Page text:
Can someone learn to compose

How can I learn to compose?

I started writing this in paragraphs and it has gotten incoherent and compounded (like most of my writings ...) so I've summarized it in a couple of bullet points, but I suggest going through my full explanation.

I would suggest the following:

  • The piano is a great tool to learn as you don't have to go beyond the beginner level to help with composing.
  • Learn music notation so you can write down melodies in your head and share them with other musicians.
    • If you are with the staff , the Time signatures as well as the Know the basic rhythm and the duration of the notes , you can write down the most basic ideas.
  • Start with one Monophony or a single unaccompanied melody.
    • Most harmony requires a basic understanding of music theory, and that could disturb you before you even put notes on paper.
    • Plus, you can always go back and add harmony to any monophonic piece.
  • Musescore is free software that helps with musical composition and is well worth a look, although a basic understanding of the theory is required to avoid becoming frustrated.

And the full text:

"Music theory" is a super broad category. You can write simple and even somewhat complex melodies without knowing much about it. "Music notation" is more specific, however, and that's where I'd start.

All the great composers that I know

  • Do you play at least one instrument, or at least know it
  • Knowing how to write down the songs in her head in at least one form or another

Besides that ...

Composition is the art of writing melodies in your head. You can have melodies in your head, and even play or sing them, and you're already on the first step down. The nice thing about musical notation is that these melodies are preserved in such a way that they will never be forgotten.

That being said, I would suggest that you have a basic understanding of the Staff (with the pitches in standard notation, which I want to learn because you seem interested in orchestral music), Time signature (Beat and even) feature. You could say the "chronological domain" of music) Note duration (how much of the "chronological domain" each note takes up).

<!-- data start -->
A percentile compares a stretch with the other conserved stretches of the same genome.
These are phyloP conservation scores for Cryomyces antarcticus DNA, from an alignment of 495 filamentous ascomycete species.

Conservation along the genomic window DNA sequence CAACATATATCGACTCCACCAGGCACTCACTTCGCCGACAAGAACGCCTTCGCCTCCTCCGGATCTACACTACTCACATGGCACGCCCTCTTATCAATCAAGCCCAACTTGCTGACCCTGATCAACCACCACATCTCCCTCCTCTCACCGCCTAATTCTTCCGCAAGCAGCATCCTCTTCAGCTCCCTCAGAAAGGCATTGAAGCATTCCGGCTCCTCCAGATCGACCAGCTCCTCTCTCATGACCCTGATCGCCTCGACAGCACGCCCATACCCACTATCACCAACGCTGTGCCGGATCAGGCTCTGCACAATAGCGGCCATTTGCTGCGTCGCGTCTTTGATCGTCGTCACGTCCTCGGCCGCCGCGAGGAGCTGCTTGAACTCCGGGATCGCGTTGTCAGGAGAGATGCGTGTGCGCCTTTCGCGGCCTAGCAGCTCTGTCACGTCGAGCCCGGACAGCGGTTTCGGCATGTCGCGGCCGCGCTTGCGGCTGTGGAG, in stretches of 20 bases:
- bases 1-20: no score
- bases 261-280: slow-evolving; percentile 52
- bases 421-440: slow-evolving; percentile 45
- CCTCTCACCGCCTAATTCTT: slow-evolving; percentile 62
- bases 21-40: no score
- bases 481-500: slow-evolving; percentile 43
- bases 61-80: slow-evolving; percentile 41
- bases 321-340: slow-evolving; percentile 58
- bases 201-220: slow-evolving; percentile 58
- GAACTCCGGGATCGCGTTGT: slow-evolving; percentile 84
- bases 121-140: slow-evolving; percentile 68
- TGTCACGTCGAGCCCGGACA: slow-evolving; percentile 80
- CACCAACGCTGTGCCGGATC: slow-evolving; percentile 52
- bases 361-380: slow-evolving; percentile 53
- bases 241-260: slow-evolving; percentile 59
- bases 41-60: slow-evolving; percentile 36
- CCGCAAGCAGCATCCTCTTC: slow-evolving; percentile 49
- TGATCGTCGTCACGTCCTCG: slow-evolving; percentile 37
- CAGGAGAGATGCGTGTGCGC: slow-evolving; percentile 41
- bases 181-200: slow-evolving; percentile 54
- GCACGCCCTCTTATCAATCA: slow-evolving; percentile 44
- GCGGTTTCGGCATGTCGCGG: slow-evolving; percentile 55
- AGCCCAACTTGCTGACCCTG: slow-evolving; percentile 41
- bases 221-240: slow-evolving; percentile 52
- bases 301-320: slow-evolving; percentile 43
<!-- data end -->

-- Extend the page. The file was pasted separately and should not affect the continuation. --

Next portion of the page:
With these basic tools you can write the songs down in your head. How do you get these songs in your head?

It's a mistake I made to assume that composing is all about formulas. Of course, there are many that you can use, but the way I do this is to pick a tune that comes to mind. Just a random old tune that comes to mind. Well, for your purposes, and since it would be easier for you to learn music theory as needed, I would address the first Hold monophony (single melody without accompaniment). The beauty of it is that you can always come back later and play in chords or counter-melodies if you need to. However, it is satisfactory to put the notes down and hear something coherent.

A final argument for learning music notation is that every musician (the most Musicians), once a melody is written down, it can be played by reading it, which means you don't have to go through cumbersome steps: "Well, it goes like this ..."

As far as learning an instrument is concerned, I suggest that you acquire a basic understanding of the piano keyboard as it is so simple but is of tremendous importance to your understanding of the musical world. I hardly play the piano (barely beyond the 3rd children's book in my degree ;-P), but I can use the right posture / technique to punch out melodies in my head, and keyboard visualization helps with many of the concepts I would can not understand otherwise.

Musescore is great FREE software to help you with your composition, although it uses a lot of terminology and requires a basic understanding of music theory. But it's FREE! and therefore worth a look or a download, depending ...


So you say the long version is a "nuisance" to read ... Jokes aside, I wholeheartedly agree with the monophonic approach. Start small and work your way up. Composing for orchestra can be a daunting task even for seasoned arrangers / composers. I actually started with SATB choral scores and found that to be a great learning experience.


Do composers superimpose the music? So first the main melody. Then strings, then brass, then drums and so on ...? Ps thank you for your answer. Helped me a lot !!

General annoyance

@SaggingRufus Yes, in anticipation of my crazy writing skills, I chose a chilled out username ... Totally on purpose. ;-) I usually stick to solo violin or piano scores ... keep things simple enough to myself.


You can also do the opposite and start with a chord progression and choose a melody to complement it. I usually do the accompaniment first, then the melody, but both are valid

Cathedral ♦

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